(CNN) -- A runaway teen who said her father threatened to kill her for converting from Islam to Christianity will be returned to Ohio once her immigration status has been clarified, a Florida judge ruled Tuesday.
Rifqa Bary, 17, says a mosque told her family to "deal with the situation" of her Christian conversion.
The ruling was a victory for parents Mohamed and Aysha Bary, who had requested that their daughter's custody be transferred to Ohio while other issues in the case are settled. The teen's attorney, John Stemburger, who leads a Christian advocacy organization, opposed the move.
Seventeen-year-old Rifqa Bary left her family in Columbus, Ohio, in July and took refuge in the home of a minister in Orlando, Florida. The girl was later moved into foster care after she said in an affidavit that her Muslim father had threatened her after finding out about her conversion. Her father has denied the allegation.
In Tuesday's ruling, Judge Daniel Dawson said it was in Bary's best interest for her emergency custody continue in Ohio.
The transfer will not happen until the teen's immigration status is determined, however, the judge said.
Attorneys for the parents, who are from Sri Lanka, said required immigration documents will be submitted to the court within two weeks. A status hearing has been set for October 23 in case the paperwork has not been filed.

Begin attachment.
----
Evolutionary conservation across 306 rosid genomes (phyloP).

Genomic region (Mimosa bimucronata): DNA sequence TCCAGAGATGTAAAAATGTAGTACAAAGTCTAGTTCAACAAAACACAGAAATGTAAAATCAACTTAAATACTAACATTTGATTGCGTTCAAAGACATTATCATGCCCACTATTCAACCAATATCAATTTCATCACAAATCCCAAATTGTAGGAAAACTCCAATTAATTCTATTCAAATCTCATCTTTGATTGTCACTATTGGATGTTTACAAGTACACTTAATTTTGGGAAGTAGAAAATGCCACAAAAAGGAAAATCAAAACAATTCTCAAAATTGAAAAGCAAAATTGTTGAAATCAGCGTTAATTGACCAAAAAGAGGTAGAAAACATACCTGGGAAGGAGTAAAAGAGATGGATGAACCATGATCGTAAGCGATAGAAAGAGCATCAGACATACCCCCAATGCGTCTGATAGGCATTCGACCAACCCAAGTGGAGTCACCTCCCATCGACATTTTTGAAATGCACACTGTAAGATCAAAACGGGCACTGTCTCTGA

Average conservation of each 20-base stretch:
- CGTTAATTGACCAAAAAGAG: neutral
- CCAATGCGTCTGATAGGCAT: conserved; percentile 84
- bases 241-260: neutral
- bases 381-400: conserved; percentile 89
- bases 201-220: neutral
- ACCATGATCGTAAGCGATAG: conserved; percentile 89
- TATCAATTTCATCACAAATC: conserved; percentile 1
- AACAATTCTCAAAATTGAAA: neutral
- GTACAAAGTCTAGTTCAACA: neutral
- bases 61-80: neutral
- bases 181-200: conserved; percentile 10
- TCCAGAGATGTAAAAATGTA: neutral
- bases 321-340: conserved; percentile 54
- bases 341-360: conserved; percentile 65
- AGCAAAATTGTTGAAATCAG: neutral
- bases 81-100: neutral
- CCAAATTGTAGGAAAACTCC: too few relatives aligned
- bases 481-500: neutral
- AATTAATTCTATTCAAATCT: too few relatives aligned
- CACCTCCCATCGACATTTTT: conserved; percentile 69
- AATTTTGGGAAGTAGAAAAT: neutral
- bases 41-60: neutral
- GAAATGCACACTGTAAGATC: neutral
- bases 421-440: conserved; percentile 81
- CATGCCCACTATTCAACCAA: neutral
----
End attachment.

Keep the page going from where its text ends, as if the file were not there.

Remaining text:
The ruling follows months of legal wrangling, including the affidavit from the teenager claiming that her father was pressured by the family's mosque in Ohio to "deal with the situation," referring to her conversion. In an earlier court filing, Rifqa Bary alleged that her father said, "If you have this Jesus in your heart, you are dead to me!" The teenager claims her father added, "I will kill you!" Mohamed Bary, 47, has denied the accusations. Watch how Muslim teen converted to Christianity »
"We wouldn't do her harm," he said, adding that he knew his daughter was involved with Christian organizations.
"I have no problem with her practicing any faith," Bary said, but acknowledged that he would have preferred that she practice Islam first.
A report by the Florida Department of Law Enforcement appeared to clear the parents.
"Our investigation has provided no clear evidence of criminal activity," the report says. iReport.com: 'Teen's plight not an isolated incident'
During Tuesday's hearing, the teen periodically read a Bible, as did many of her supporters who filled the courtroom. The supporters said they were disappointed by the ruling, but believe Jesus is with Bary no matter where she goes.
CNN's John Couwels contributed to this report.